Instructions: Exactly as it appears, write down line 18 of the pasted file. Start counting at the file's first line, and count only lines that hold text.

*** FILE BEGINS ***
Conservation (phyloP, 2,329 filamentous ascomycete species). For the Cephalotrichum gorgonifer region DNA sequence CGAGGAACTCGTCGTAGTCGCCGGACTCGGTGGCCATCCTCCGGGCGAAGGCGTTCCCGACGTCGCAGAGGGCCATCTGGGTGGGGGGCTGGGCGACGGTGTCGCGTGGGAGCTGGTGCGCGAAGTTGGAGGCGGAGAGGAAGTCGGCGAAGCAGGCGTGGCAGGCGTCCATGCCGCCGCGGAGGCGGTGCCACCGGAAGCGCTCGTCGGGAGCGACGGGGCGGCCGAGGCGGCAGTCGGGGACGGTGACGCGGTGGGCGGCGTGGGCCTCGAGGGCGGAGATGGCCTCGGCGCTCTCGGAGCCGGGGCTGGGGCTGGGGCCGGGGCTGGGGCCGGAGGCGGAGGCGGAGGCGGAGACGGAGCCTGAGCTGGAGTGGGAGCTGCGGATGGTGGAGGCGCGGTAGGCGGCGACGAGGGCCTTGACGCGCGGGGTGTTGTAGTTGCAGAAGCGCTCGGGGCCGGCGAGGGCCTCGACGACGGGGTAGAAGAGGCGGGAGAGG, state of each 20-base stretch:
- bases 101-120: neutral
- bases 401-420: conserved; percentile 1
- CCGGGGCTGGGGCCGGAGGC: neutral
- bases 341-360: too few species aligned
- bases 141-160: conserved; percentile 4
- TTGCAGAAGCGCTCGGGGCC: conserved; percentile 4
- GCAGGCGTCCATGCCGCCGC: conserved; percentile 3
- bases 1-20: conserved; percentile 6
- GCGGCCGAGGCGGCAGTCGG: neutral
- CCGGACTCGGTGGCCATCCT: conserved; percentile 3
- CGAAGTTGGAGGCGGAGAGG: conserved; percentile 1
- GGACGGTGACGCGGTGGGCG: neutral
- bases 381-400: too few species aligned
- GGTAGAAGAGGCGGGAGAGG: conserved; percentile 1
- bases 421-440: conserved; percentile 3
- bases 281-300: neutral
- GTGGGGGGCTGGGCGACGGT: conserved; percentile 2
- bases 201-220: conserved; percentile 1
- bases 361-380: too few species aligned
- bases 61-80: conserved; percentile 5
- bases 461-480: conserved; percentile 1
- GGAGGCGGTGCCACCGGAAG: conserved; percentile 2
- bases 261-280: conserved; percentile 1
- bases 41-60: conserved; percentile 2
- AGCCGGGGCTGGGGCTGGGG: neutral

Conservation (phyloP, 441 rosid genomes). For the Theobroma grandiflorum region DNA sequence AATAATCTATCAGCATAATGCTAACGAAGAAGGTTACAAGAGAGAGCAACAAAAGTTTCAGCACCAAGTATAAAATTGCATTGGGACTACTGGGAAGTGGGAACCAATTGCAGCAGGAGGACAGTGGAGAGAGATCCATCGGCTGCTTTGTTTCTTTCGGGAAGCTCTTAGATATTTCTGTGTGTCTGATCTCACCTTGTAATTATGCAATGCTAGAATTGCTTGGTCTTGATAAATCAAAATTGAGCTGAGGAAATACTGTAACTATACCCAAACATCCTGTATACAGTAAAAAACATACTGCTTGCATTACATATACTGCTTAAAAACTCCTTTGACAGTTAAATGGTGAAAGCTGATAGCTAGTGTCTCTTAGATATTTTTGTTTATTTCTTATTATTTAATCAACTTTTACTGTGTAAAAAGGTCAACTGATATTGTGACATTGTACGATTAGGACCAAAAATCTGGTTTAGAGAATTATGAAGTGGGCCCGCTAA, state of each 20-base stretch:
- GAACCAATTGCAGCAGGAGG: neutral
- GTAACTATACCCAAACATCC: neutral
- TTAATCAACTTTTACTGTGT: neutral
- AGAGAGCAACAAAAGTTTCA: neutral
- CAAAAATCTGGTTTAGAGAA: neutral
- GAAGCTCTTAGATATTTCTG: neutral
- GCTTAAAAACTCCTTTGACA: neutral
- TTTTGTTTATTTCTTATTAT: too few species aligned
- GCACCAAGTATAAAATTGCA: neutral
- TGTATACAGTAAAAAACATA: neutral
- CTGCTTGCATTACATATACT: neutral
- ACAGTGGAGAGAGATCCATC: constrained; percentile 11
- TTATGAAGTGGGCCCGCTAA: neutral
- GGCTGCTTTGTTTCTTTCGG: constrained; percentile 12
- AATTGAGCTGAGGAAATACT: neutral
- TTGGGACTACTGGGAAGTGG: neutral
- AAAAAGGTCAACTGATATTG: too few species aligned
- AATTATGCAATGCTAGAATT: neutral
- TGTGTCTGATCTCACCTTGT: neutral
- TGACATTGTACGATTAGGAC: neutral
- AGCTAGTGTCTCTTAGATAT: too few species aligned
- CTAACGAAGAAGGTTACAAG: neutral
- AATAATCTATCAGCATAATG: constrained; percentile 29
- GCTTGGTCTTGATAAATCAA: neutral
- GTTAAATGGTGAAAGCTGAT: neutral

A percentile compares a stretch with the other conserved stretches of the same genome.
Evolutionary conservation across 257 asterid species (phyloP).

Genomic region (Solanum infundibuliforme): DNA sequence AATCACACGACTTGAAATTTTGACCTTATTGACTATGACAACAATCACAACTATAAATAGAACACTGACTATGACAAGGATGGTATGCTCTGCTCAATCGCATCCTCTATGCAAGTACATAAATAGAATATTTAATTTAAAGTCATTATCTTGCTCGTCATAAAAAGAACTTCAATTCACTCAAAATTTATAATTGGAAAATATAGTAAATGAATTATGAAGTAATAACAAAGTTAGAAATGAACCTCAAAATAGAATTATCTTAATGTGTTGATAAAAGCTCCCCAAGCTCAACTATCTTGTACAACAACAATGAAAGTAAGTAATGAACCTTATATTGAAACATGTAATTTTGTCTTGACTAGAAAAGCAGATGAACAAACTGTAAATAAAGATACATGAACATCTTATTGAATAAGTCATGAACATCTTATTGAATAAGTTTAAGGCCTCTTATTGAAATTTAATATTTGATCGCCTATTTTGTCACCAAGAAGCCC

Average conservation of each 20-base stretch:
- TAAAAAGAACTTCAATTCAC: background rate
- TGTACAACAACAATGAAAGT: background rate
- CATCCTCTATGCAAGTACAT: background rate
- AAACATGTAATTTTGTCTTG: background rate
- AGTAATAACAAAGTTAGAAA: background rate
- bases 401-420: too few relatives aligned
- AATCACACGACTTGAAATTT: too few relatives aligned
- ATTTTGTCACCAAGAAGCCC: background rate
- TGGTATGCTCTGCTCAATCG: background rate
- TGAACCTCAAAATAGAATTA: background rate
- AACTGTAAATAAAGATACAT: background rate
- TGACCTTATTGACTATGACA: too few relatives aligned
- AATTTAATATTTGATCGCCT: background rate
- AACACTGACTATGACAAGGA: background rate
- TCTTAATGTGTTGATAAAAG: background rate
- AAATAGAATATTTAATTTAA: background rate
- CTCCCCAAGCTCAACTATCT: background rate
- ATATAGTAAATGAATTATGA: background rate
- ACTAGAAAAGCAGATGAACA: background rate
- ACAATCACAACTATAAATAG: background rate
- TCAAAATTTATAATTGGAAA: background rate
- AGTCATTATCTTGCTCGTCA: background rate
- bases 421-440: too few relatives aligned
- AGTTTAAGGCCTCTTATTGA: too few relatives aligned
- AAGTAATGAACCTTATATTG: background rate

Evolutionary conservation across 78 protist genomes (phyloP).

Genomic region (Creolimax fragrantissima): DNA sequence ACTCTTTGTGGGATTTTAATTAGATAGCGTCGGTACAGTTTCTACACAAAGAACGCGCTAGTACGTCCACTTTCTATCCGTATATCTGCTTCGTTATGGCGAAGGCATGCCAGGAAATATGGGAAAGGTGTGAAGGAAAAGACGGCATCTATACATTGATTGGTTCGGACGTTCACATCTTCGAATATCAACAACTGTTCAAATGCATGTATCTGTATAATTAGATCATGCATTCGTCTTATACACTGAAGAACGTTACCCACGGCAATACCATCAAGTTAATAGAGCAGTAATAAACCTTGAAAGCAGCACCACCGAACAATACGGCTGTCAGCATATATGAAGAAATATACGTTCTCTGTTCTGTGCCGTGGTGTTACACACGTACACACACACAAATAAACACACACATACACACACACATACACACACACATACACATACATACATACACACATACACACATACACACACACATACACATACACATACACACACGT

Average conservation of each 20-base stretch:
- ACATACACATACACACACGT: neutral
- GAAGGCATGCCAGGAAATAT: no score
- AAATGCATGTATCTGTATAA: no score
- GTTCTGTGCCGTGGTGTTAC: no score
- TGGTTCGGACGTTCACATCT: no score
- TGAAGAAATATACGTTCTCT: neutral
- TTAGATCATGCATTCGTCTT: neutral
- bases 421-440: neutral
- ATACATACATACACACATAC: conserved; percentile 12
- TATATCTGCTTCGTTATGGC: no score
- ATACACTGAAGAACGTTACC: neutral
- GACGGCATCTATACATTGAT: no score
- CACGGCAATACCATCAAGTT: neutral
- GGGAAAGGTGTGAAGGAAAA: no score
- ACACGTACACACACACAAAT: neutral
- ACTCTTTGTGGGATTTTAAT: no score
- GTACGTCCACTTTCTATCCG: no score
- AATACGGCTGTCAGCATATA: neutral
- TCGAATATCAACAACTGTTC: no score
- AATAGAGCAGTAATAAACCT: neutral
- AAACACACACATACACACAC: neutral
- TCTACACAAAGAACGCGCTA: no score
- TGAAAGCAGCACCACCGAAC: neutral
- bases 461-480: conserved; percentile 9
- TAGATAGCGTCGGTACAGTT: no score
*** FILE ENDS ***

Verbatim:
- GTGGGGGGCTGGGCGACGGT: conserved; percentile 2